The Sounders are riding a five-game unbeaten streak (their longest of the year), which includes three straight wins. Of those, Week 19’s 4–3 win over D.C. United stands out if only for historic reasons. The Sounders were down 3–0 after 50 minutes, but staked a remarkable comeback to win 4–3. It’s the first time in league history a team has come from 3–0 down to win in regulation. Do the Sounders have another summer surge in them?
The Whitecaps’ 2–2–0 record in their last four pretty much tells the tale of the team’s season so far. It fell flat on its face in a 4–0 loss to Chicago, followed that with two straight wins, then allowed the shorthanded Portland Timbers to get a win at BC Place this past weekend. Neither Fredy Montero nor Cristian Techera, the club’s two attacking talismans, managed to score in that span.
The Union started off well since the last rankings, beating New England 3–0 and earning a tough 1–1 draw at Sporting KC. But since then the attack has stagnated again and the result has been two straight away losses to Montreal and Columbus. Philly is missing plenty of impact players thanks to the Gold Cup, perhaps none more than star goalkeeper Andre Blake.
Teal Bunbury last scored two goals in a game in 2011 while a member of Sporting KC, but the forward managed to do it again this past weekend in the Revs’ wild 4–3 win over the LA Galaxy. That win stopped a run of four straight losses from New England. It won’t solve everything, though; striker Kei Kamara hinted after the game that he wants to be traded.
Orlando has only won twice in almost three months, with the most recent coming at Real Salt Lake on June 30. Since then the Lions have lost two straight, looking a shadow of the fearsome side they were at beginning of the season. The magic appears to have left at Orlando City Stadium, as the team lost its third game there this past weekend against Atlanta. Dom Dwyer's arrival could restore it, though.
Columbus has had a comparatively light schedule to the rest of the league, with its most recent wins the 1–0 variety over Minnesota and Philadelphia. The club does not always play the pretty stuff that Gregg Berhalter might prefer, but defensive solidity is no bad thing as the squad pushes for a playoff spot in the East.
It’s tempting to bump Real Salt Lake all the way up to first in these rankings thanks only to Mike Petke’s epic presser after last weekend’s 1–1 draw vs. Kansas City. Instead, it gets a slight bump for more legitimate reasons: An uptick in form, including that draw and big wins over Western Conference foes in LA and Portland.
The Impact won twice against teams they have enough talent to beat (D.C. United and Philadelphia), but lost to two teams near the top of the MLS table (Houston and Dallas). That’s about par for the course for Montreal this year, which hasn’t put together much of a run at any point so far.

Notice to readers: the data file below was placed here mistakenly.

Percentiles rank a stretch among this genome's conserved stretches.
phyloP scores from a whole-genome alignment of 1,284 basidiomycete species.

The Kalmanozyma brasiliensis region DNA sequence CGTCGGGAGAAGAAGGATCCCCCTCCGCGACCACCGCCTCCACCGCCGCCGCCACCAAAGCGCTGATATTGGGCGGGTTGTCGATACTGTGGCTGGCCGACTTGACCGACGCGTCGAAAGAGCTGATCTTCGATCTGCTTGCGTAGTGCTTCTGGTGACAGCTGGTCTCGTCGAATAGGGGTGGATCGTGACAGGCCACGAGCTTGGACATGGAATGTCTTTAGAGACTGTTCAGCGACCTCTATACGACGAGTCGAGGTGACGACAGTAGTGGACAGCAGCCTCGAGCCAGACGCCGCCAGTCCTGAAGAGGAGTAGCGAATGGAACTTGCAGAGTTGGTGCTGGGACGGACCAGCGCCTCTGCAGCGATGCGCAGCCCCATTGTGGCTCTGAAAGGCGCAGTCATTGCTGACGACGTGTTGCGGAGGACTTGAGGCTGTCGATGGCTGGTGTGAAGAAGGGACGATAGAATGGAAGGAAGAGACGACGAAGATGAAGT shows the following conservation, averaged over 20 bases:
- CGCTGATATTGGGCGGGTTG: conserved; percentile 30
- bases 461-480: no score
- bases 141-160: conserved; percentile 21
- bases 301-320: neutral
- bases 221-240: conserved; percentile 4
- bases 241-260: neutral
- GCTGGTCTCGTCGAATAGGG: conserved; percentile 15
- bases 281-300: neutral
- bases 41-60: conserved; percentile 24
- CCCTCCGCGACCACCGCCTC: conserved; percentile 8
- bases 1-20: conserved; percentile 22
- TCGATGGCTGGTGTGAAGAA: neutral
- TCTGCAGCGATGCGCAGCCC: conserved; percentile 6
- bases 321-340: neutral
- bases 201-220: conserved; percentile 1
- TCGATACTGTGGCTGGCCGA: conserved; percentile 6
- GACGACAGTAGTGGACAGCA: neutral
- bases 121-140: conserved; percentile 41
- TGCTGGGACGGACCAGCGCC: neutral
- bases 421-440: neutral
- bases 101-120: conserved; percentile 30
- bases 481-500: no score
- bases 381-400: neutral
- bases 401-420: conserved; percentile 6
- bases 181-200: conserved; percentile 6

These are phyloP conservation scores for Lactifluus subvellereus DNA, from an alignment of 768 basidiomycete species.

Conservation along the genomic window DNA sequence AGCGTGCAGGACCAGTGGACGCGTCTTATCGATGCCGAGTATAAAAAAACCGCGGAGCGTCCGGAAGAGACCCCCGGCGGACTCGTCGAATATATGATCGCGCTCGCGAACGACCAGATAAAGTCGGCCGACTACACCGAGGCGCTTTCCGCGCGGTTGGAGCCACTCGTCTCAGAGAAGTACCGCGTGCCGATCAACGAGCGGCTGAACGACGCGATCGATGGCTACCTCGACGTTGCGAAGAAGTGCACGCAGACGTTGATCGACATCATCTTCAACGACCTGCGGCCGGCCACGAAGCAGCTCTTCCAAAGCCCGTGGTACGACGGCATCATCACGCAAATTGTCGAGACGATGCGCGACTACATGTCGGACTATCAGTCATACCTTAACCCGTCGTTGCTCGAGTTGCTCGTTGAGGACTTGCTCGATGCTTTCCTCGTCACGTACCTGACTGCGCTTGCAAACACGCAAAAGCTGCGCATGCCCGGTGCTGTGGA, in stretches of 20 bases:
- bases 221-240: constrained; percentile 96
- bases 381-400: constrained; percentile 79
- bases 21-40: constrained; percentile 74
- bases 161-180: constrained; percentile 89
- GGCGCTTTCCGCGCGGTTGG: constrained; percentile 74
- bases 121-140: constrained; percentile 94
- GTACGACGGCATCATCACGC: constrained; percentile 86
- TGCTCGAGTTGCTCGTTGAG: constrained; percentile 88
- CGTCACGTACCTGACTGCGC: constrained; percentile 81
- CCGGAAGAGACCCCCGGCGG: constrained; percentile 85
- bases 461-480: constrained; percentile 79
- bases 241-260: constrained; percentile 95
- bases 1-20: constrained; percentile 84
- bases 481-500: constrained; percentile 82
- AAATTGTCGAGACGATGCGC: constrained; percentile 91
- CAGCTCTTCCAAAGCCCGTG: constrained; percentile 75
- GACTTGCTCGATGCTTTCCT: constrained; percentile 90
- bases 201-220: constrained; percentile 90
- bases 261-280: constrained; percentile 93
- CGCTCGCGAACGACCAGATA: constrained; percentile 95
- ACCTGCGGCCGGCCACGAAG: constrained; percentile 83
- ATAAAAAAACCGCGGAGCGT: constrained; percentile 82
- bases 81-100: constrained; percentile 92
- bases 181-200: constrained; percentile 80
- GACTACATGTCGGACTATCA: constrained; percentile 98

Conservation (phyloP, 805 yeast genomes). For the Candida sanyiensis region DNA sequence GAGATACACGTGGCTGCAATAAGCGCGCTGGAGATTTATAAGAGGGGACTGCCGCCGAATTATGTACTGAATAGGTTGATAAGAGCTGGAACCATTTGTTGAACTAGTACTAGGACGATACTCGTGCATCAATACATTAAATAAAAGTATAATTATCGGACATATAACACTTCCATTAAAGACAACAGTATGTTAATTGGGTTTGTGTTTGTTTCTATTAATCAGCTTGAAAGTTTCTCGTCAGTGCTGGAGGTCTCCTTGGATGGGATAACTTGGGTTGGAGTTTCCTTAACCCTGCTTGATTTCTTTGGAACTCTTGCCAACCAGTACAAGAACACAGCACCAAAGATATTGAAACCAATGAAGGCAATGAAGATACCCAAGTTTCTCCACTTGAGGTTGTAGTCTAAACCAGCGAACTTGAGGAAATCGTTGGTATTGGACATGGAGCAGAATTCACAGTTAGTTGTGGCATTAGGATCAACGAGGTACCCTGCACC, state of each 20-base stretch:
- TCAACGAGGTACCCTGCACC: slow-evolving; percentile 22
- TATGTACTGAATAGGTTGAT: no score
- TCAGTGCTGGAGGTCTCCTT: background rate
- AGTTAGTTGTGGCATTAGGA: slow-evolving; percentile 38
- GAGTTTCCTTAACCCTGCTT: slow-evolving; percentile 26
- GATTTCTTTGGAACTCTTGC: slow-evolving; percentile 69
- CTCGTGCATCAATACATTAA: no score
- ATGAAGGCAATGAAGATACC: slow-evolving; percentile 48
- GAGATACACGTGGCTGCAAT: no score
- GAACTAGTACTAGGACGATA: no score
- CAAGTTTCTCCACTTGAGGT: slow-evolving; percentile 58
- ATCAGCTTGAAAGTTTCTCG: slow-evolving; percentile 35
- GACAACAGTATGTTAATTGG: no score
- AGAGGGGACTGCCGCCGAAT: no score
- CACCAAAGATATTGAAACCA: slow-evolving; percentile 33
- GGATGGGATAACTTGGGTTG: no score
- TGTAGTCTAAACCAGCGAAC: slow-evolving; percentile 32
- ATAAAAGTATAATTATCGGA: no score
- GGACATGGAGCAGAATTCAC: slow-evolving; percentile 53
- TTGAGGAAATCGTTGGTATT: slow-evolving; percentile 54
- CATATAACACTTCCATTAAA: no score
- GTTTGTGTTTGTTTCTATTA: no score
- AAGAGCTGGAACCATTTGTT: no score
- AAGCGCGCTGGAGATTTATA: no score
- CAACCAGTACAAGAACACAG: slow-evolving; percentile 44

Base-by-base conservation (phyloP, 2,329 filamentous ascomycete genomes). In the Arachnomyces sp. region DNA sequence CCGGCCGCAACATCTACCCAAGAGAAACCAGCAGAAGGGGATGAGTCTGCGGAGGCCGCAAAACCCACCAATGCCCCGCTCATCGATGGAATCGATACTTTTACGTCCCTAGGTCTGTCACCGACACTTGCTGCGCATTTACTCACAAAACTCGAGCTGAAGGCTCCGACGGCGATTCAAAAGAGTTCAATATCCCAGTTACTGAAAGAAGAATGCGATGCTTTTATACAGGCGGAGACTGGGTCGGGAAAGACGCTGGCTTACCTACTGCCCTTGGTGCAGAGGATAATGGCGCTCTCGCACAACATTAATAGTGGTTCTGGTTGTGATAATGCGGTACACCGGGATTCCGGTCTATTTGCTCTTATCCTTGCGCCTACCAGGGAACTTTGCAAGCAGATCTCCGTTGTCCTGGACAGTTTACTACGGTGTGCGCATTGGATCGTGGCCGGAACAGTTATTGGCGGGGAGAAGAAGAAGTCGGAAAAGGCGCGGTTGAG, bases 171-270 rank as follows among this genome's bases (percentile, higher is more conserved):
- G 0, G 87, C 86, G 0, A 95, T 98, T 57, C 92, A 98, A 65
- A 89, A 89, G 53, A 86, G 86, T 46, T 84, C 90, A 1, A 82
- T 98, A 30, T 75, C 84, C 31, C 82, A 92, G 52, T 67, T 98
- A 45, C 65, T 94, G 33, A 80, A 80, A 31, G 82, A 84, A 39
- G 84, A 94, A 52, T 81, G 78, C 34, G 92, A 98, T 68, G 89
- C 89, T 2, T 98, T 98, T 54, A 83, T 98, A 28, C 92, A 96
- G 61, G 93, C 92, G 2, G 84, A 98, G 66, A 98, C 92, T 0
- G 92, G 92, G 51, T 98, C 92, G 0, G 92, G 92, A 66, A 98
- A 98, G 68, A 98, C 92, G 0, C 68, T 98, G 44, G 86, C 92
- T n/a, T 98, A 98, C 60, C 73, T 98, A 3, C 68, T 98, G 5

Give Colorado credit for its recent 3–1 win vs. Houston, and 1–1 draw at Toronto. The squad still has many problems, but as long as Pablo Mastroeni is in charge, effort won’t be one of them. Next big hurdle for the Rapids will be finally getting an away win–the team is one of just three in the league without one.
The Loons still have plenty of things to figure out. Adrian Heath’s side has three losses in its last four, the most recent of which was a 3–0 home defeat vs. the New York Red Bulls in which the team was more or less dominated from the outset. The season hasn’t been the outright disaster it looked like it might be in the spring, but fact of the matter is the Loons are on the bottom of the West right now.
Since firing longtime head coach Dominic Kinnear and installing Chris Leitch as interim boss, the Quakes have gone 1–3–0. That’s obviously not a good mark, especially with San Jose sitting on the cusp of a playoff spot in the West. Most worrying has to be the Quakes’ suddenly porous defense. The team has let in 12 goals in those three losses.
Just when it seemed like the Galaxy may be starting to figure things out, it’s all falling apart. The Galaxy have lost five straight games, including a loss to San Jose in the California Clasico, a 6–2 loss to lowly Real Salt Lake, plus a home loss to Vancouver. The Galaxy have played 10 home games so far in 2017, and have only won one of them. And that came back in April.
In the space of 57 minutes (the last 40 against Seattle and the first 17 against Houston), D.C. United gave up seven goals. The first four of those came as Seattle erased D.C.’s 3–0 lead. The other three came as Houston put D.C. in a quick 3–0 hole of its own at home. A team that was already struggling to stay afloat this year is now drowning at the foot of the league with five straight losses.